My inner critic is constantly busy. Every time I think I’m making progress on quieting his harsh criticism, he pops up again — ready to tell me that my work is no good and that I’m not good enough.
This isn’t anything new. I’ve talked about it before. But since my father died four months ago, I’ve had moments when I thought maybe that voice had died with him. For now, though, the voice is still there, at least part of the time.
This afternoon, I received a really nice note on Instagram from someone who I don’t know. This person posts really high-quality shots of nature and recently started following one of my accounts.
“Hello!” this fellow photographer wrote. “I just wanted to say your photos are so amazing, especially the recent ones! You’ve become my favorite account to follow. Keep up the fantastic work. All the best.”
A sane and reasonable person would feel happy with such praise, but my harsh inner critic seemed to hear only four words: “…especially the recent ones.” So that must mean the things that aren’t recent must be terrible. Why else would he have felt the need to qualify his praise? Right? Something in me felt crushed.
My rational brain knows better. Some part of me knows there was no such criticism intended. But the inner critic doesn’t care what makes sense. The inner critic doesn’t care about anything other than robbing me of the joy which I could otherwise take from my work.
I shot the photo above late this afternoon. I was sitting at a traffic light and suddenly noticed the sun behind this foliage created beautiful colors and highlights. I grabbed my camera from the seat beside me and fired off five quick shots before the light could turn green.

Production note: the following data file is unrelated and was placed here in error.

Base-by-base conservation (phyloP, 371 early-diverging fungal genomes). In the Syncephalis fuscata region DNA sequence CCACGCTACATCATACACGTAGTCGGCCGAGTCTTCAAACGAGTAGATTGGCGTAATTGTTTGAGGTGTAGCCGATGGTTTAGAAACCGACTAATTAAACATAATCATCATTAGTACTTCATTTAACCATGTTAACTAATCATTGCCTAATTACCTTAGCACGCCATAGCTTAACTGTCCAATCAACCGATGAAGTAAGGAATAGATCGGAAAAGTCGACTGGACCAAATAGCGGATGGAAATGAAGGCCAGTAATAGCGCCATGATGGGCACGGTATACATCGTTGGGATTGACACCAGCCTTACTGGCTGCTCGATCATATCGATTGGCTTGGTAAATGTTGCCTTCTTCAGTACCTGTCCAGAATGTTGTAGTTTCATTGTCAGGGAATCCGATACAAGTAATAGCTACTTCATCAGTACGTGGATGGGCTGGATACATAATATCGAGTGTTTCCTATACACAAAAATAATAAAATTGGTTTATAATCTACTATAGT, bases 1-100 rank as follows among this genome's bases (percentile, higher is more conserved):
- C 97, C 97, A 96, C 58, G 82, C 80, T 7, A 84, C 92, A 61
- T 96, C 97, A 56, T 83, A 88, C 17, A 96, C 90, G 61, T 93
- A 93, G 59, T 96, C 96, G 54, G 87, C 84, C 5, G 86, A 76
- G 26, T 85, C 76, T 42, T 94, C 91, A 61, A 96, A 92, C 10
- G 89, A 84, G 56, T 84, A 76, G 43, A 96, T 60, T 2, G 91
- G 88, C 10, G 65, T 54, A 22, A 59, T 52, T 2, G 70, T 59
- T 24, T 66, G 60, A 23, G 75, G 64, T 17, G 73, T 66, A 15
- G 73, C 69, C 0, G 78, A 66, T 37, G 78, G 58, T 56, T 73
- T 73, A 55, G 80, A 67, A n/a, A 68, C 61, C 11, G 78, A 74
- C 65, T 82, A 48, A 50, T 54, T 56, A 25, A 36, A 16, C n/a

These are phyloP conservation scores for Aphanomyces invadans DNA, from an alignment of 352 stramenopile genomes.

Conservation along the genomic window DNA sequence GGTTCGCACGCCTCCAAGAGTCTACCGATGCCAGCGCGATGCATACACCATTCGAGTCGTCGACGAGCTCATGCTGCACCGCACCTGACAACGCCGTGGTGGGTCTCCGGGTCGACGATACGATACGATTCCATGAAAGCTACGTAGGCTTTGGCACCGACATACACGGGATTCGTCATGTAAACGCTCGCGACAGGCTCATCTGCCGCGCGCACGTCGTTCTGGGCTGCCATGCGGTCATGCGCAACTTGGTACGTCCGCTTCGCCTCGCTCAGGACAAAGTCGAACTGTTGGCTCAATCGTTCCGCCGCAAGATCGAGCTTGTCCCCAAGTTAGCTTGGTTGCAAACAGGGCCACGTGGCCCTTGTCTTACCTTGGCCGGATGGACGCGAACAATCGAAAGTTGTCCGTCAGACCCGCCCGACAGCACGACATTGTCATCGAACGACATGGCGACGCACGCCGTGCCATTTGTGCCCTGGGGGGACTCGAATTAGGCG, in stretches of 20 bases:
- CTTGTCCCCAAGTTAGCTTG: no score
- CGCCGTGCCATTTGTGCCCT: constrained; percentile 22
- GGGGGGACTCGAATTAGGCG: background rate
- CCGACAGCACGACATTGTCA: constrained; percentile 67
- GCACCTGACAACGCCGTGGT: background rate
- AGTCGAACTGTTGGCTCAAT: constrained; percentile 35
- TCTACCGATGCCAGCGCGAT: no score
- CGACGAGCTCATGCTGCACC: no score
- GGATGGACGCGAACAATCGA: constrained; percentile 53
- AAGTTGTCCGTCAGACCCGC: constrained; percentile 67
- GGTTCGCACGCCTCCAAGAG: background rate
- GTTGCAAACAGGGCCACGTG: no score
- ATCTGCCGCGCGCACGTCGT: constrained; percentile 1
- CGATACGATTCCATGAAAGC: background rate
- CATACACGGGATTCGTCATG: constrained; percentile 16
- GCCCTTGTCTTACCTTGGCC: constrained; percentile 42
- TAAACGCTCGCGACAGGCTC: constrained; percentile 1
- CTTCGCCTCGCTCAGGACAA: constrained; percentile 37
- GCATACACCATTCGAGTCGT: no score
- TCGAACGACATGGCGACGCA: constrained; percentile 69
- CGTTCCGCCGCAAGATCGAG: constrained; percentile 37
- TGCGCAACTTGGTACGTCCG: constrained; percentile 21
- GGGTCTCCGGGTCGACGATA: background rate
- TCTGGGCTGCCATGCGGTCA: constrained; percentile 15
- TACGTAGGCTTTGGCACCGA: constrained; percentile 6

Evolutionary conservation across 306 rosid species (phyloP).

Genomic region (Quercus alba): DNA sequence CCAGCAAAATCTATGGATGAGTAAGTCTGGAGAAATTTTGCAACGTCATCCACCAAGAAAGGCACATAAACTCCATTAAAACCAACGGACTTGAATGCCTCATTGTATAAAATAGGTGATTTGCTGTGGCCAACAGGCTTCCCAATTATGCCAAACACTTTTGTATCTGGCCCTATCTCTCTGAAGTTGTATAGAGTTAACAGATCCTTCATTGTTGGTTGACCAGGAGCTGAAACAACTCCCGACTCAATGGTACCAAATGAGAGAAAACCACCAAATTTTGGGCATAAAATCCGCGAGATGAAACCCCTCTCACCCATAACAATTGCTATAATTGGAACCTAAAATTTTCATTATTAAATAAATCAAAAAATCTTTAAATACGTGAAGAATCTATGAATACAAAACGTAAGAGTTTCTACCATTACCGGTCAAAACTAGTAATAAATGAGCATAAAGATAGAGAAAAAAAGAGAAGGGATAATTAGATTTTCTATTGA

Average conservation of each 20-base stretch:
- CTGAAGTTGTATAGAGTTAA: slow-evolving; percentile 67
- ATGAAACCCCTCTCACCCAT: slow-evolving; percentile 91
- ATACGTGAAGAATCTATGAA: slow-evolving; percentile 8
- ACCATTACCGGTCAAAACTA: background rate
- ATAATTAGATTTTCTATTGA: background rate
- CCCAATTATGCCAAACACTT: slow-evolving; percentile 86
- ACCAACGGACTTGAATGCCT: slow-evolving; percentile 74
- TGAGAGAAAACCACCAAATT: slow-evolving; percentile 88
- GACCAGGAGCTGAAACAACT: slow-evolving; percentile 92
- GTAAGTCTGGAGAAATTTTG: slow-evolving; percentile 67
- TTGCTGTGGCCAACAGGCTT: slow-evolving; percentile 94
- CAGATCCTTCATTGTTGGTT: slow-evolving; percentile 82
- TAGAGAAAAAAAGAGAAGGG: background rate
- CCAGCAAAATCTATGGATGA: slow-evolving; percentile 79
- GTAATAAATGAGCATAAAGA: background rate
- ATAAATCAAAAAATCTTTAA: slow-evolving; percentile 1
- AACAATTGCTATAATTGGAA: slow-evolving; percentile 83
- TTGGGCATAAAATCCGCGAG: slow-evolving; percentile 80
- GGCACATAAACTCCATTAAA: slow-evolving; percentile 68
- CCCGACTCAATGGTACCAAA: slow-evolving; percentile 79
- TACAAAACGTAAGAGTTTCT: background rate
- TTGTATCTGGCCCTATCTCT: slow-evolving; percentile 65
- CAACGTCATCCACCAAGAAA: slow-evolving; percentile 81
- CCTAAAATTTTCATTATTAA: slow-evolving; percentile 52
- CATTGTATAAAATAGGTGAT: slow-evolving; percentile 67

I was happy with the picture. It’s at times like this — when I’ve done some minor thing which few people are going to notice, but which I believe is good — when I feel best about my work. They’re moments in which I realize I do have talent and that I’m getting better and better as I work on the various parts of my craft.
It seems as though those are the moments when the inner critic is most likely to strike. I had posted this picture to Facebook and Instagram. It was a few minutes after that when I got the gracious note from the other photographer.
And that’s when the inner critic struck.
I’ve told you before where this inner critic comes from. My father used to harshly criticize me, especially when I did things for which I received praise. I constantly wanted to impress people — because something in me has always been starved for praise and attention — but when I received that praise, I wanted my father to be proud of me. And that’s always when he found reasons to criticize me and tell me why what I had done wasn’t good enough.
“If you had done this the way I told you, it would have been even better,” was a constant theme of his criticism, even when what I had done had surpassed the work of everyone else around me. He couldn’t just let me bask in the joy of praise.
And the inner critic still tries to play his role, even after he’s dead.
It’s humiliating to admit to you how much I still need your praise. I’m scared my work isn’t good enough. I’m scared other people aren’t going to like it. I’m scared I’ll never be good enough to be the big commercial success I want to be.
I wish I didn’t need that affirmation. I wish my own rational approval was good enough for me. But as long as the inner critic is still there, I’m afraid I’ll still need you to help me overcome that — to let me know I’m doing good work.
Yes, I’m too sensitive about my work. I know that. Even praise can be turned around and made to seem bad. I have to ask for your patience. It’s one of my faults. I’m aware of it, but I haven’t been able to get past this one — so please be patient with my fears.
Note: If you’d like to follow my Instagram accounts, you can find one which focuses mostly on sunsets and random nature shots here and another which focuses on the cats and dog in my life here. I can only imagine how many photos I’ll take one day when I have children whose lives I can document. The small inset photo above on the right is Thomas watching birds outside the house Sunday afternoon. The picture below is Lucy’s Saturday afternoon portrait in the back yard.